Words From an Abortionist

In abortion on February 5, 2008 at 9:21 pm

There is an opinion post today in the National Post titled, “Why I am an Abortion Doctor.” Apparently, the piece was written by an abortionist, Garson Romalis, who has been in practice since it was legal to do so, and was delivered on Jan. 25, at the University of Toronto Law School’s Symposium. From the article, Romalis writes:

Let me tell you about an abortion patient I looked after recently. She was 18 years old, and 18-19 weeks pregnant. She came from a very strict, religious family. She was an only daughter, and had several brothers. She was East Indian Hindu and her boyfriend was East Indian Muslim, which did not please her parents. She told me if her parents found out she was pregnant she would be disowned and kicked out of the family home. She also told me that her brothers would murder her boyfriend, and I believed her. About an hour after her operation I and my nurse saw her and her boyfriend walking out of the clinic hand in hand, and I said to my nurse, “Look at that. We saved two lives today.”

The entire article reads in similar fashion. The focus of Romalis’ comments are on the reasons why he does what he does. He describes how women are in desperate times and in need of his services. He looks on the work he does as being a good thing, helping others out in “the worst trouble the patient has ever been in in her entire life.” In one situation, Romalis describes how he had just killed a woman’s unborn child when he received a phone call from her mother. Expecting to hear from the stolen-grandmother about a lawsuit, he was surprised when she said to him, “Thank you, Doctor. Thank God there are people like you around.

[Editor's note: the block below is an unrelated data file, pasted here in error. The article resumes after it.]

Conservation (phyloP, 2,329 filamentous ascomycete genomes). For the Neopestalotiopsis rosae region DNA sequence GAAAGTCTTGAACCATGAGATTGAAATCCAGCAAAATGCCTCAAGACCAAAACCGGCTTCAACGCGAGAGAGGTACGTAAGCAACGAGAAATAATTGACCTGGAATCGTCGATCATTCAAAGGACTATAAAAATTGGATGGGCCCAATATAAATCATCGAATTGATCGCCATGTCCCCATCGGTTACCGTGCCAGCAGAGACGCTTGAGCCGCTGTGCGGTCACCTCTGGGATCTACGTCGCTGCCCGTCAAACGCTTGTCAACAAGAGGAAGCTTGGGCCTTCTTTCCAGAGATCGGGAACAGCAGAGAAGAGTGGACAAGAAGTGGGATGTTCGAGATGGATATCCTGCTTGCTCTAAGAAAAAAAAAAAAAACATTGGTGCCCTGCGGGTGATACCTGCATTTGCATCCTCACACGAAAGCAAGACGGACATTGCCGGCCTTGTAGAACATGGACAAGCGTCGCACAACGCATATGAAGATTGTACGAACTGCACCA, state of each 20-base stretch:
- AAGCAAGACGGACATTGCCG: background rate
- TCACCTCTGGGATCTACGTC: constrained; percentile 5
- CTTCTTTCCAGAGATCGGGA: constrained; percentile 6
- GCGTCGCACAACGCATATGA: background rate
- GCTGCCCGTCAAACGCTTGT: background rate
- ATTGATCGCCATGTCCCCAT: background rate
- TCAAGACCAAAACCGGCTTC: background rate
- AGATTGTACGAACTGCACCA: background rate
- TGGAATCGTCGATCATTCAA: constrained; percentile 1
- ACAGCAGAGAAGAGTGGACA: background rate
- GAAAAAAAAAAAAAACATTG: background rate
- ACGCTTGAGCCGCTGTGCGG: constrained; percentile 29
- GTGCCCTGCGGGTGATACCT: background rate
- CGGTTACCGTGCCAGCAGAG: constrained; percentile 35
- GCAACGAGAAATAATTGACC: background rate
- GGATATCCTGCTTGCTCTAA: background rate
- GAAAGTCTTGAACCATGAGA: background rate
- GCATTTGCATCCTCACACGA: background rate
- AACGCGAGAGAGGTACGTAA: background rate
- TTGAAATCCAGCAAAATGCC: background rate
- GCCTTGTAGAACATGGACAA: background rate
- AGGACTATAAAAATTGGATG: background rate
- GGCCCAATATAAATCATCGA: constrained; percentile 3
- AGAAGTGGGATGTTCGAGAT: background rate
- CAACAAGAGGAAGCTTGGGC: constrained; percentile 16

Garson Romalis obviously goes right for the emotion to grab his audience. He bypasses any attempt to justify his actions from a right vs. wrong standpoint and, instead, paints a picture of help and compassion for those who have no where else to turn. Never is the question of whether abortion is murder or not taken into account, the desperation and despair of the woman is the only thought considered in this article.

What I really would like you to see though is the comments on Digg, where I found this article. Have a look here. You will find comments like, ” This helped remind why I don’t want religious fanatics running our country” or “i’ve had scares in my life. thankfully they didn’t amount to anything. but at least i know, if it comes down to the worst case scenario, i can keep my life on track.” I think it’s helpful sometimes to read through these comments, Digg is a huge social network so it is a good way to see what people think about a particular topic. Be prepared for some vulgar language and utter nonsense at times though so please use caution.


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